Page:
An enforceable judgment has been entered against your debtor- Congratulations! You have now taken the first step towards collecting the judgment debt. Unfortunately, there may be more steps involved in the judgment enforcement, if the debtor is disinclined to pay– early attempts to enforce the judgment may include attempts to negotiate a voluntary payment plan to satisfy the judgment — but if the debtor wanted to pay, they likely would have paid before the judgment– the fact is, the very nature of many judgment debtors (not all, but many) is, when you say “please pay me” they say “make me.” The good news is, that once a civil judgment has been entered with the court, California law provides legal remedies to creditors for collecting on judgments, and “making” the debtor pay. Some of the most effective of these provisions include property liens, bank levies wage garnishments, and Debtor Examinations. Failure to comply can result in criminal action against the debtor or employer. These remedies will be addressed in detail in later parts of this blog entry and are discussed in general here.
Order of Examination
If a judgment is unsatisfied, a creditor may make application to the court for an Order of Examination, pursuant to Code of Civil Procedure Sections 708.110 through 708.205. When used along with a Subpoena Duces Tecum requiring the debtor to produce documents, this examination procedure forces the debtor to come into Court, and testify about his or her assets, in excruciating detail. If the debtor fails to appear at the proceedings, an arrest warrant may be issued and the debtor may actually go to jail! This can be a very powerful judgment enforcement tool and will be discussed in more detail in part 2 of this blog series.
Real Property Liens
Real estate liens as a method of judgment enforcement are as old as the law itself, dating back to Middle England. Attaching a lien to real estate of the debtor will prevent the debtor from selling or getting additional loans against the property, without first clearing up the lien. Real property liens remain in effect for ten years or until the judgment is satisfied. However, a real property lien is not merely a passive enforcement mechanism; if a piece of real estate has sufficient equity in it, then a creditor may actually use a real estate lien to foreclose upon the property, and satisfy their judgment out of the proceeds of the foreclosure. There are many factors to consider when attempting this, as there are many specific requirements and many safeguards for the debtor to avoid a forced sale of the debtors home- but it can be done, and is an especially good tool when real estate prices are high, as they are now. More will be discussed on this in subsequent parts of this blog entry.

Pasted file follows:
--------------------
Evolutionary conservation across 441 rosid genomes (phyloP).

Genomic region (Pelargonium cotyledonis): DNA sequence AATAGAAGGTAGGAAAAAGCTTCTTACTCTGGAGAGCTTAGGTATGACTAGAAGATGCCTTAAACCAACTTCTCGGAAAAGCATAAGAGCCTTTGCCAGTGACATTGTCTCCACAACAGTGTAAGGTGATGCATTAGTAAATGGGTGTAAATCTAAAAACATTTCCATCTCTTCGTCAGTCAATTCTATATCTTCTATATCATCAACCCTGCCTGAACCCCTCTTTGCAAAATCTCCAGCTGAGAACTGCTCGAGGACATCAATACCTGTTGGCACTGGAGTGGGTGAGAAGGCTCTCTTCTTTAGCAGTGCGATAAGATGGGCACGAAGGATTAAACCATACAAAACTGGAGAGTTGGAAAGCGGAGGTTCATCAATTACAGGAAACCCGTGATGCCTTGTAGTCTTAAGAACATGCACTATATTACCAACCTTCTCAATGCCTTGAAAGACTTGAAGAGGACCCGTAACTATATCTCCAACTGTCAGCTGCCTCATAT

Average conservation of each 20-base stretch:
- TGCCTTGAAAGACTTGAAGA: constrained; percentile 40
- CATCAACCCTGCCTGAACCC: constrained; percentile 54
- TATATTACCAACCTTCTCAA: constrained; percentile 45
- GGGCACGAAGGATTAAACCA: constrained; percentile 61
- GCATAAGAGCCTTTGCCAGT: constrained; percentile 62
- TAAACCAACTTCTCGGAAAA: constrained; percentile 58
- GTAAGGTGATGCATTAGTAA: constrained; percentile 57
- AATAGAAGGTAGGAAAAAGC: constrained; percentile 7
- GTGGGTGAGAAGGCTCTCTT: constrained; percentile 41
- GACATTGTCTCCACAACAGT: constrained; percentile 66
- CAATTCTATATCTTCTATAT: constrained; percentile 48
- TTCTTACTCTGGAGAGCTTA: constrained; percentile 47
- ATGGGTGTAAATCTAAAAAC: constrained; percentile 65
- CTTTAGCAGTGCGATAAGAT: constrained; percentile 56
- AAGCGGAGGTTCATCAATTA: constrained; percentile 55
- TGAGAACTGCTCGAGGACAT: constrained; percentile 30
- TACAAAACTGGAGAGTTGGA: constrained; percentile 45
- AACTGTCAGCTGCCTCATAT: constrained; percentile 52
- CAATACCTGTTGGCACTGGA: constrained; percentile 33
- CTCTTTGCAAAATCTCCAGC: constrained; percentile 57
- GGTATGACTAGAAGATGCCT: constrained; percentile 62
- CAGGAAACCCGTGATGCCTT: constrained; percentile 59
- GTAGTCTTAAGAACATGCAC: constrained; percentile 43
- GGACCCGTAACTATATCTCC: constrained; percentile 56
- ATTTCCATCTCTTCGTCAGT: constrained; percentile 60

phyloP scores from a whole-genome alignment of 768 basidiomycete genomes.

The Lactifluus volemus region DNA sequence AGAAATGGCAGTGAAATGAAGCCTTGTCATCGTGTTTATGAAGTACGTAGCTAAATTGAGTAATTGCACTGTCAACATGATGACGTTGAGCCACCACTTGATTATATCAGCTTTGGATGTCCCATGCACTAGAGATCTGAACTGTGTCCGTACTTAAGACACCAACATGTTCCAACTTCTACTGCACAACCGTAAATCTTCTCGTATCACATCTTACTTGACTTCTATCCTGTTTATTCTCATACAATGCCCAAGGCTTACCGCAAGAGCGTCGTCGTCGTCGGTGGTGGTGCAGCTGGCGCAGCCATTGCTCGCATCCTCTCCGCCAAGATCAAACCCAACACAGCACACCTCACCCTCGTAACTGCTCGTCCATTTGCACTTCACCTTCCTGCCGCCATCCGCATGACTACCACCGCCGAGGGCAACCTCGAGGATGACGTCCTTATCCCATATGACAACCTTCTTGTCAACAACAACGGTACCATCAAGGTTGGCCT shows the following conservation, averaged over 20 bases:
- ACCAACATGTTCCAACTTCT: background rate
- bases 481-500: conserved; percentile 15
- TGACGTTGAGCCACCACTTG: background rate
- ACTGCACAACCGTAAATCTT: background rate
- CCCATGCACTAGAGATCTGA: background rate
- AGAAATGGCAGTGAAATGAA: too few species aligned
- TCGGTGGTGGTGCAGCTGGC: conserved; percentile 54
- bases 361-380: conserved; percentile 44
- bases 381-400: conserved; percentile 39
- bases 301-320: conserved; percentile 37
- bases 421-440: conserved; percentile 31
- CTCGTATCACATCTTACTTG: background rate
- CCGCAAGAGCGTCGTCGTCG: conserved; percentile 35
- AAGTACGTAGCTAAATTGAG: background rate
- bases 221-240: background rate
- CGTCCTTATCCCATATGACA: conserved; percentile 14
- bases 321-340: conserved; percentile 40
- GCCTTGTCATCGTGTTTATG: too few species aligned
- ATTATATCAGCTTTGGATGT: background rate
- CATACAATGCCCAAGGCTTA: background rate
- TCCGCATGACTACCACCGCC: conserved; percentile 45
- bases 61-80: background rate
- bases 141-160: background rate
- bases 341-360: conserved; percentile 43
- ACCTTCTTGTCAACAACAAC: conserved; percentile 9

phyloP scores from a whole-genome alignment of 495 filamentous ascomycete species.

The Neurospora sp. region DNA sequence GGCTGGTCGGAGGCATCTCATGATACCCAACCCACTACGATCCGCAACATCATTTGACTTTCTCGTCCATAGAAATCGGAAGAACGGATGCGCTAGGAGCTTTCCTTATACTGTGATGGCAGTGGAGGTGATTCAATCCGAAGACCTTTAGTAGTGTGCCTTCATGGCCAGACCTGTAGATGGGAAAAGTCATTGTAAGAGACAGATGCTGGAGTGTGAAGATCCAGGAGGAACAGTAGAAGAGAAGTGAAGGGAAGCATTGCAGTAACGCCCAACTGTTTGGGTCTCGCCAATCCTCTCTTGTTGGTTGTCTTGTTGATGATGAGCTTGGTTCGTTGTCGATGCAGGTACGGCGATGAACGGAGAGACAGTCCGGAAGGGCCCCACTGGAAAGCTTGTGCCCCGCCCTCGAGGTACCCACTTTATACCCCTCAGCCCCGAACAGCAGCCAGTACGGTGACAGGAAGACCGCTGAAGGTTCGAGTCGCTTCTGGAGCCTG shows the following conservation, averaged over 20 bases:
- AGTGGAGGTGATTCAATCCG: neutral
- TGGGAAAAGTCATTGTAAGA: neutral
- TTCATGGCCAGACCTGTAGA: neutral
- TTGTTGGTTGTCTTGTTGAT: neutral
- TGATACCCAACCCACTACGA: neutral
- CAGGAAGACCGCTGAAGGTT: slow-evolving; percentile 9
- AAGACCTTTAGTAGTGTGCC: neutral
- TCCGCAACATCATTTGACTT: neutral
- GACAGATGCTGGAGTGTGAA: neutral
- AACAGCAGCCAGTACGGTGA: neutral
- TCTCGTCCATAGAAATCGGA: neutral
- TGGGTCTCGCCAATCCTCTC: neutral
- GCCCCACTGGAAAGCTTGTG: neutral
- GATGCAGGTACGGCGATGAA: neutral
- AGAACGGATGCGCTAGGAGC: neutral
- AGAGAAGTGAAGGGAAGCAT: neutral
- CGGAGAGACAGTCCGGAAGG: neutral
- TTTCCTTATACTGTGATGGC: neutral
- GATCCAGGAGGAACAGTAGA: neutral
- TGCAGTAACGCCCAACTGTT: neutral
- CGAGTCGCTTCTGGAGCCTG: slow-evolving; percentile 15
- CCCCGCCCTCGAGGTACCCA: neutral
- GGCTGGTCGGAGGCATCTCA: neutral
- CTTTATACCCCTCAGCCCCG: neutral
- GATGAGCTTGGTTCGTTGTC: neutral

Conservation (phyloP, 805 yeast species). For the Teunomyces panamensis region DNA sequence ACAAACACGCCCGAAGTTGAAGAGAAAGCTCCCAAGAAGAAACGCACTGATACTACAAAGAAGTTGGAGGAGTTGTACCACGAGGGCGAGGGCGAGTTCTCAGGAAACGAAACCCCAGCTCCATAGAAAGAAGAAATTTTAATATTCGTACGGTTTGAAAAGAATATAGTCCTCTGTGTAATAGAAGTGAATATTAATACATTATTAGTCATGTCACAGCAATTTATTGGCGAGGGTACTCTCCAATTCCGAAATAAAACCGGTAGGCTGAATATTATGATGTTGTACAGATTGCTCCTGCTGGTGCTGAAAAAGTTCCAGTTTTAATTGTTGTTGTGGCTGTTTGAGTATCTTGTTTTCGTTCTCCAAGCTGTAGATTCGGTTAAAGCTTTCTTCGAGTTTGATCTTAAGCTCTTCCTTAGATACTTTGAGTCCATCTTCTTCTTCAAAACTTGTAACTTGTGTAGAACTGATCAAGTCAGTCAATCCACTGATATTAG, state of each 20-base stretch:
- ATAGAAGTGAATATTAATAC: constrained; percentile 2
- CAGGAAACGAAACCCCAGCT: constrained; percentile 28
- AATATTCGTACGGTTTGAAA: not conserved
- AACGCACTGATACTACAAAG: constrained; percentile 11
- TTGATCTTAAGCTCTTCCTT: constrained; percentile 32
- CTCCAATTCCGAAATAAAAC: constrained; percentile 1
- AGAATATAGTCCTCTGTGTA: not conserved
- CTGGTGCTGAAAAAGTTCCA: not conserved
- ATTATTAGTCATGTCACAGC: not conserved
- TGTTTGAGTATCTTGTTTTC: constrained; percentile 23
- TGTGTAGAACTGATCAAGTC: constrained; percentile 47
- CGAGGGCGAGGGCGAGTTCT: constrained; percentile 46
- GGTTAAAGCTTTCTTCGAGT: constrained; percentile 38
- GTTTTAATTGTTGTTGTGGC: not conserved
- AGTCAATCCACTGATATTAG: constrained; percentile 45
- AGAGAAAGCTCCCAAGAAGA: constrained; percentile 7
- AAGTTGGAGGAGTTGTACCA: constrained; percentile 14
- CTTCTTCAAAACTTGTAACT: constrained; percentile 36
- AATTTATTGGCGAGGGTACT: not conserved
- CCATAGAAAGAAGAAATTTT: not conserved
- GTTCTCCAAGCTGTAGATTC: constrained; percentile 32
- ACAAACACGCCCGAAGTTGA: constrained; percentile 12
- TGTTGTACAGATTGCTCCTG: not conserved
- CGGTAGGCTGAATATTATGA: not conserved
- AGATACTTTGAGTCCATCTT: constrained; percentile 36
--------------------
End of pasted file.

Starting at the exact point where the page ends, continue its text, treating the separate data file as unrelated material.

If a judgment remains unsatisfied a creditor is entitled to wage garnishment of up to 25% of a debtors earnings. In order to implement a wage garnishment, a creditor must first obtain a Writ of Execution from the court and have it served on the employer in accordance with the procedure outlines in The Wage Garnishment Law. Once served with the Writ, an employer must send the money to the creditor, or face serious consequences, such as civil liability or even a criminal penalty for failure to withhold earnings. If the debtor has no collectible wages, then a garnishment can be imposed upon the wages of a spouse or domestic partner. More will be discussed on this in subsequent parts of this entry.
Levies against Bank Accounts and other assets.
If the debtor is found to have any money or safe deposit boxes held by financial institutions, or other valuable tangible property, a creditor may instruct a sheriff or process server to serve a writ and a levy upon the party who is holding the debtor property (whether it is a bank, an individual, a company, or even the debtor himself) The writ must be served according to the requirements of the Levy Laws in the CA Code of Civil Procedure, and the forfeited assets will go towards the judgment principal and any accrued interest. In cases where the sheriff can reach the property directly, the sheriff may seize the property directly (e.g. if a debtors car is parked outside on the driveway, sheriff may directly seize it.) The levy remedy is discussed in detail in the blog articles “The Creditors Levy, parts 1 and 2”.
The above list is only a short summary of a few methods which we use most commonly, to enforce judgments, and there are many more remedies. The Evanns Collection Law Firm is familiar with them all- please give us a call at 213-404-1002 with any judgment related questions, we would love to hear from you.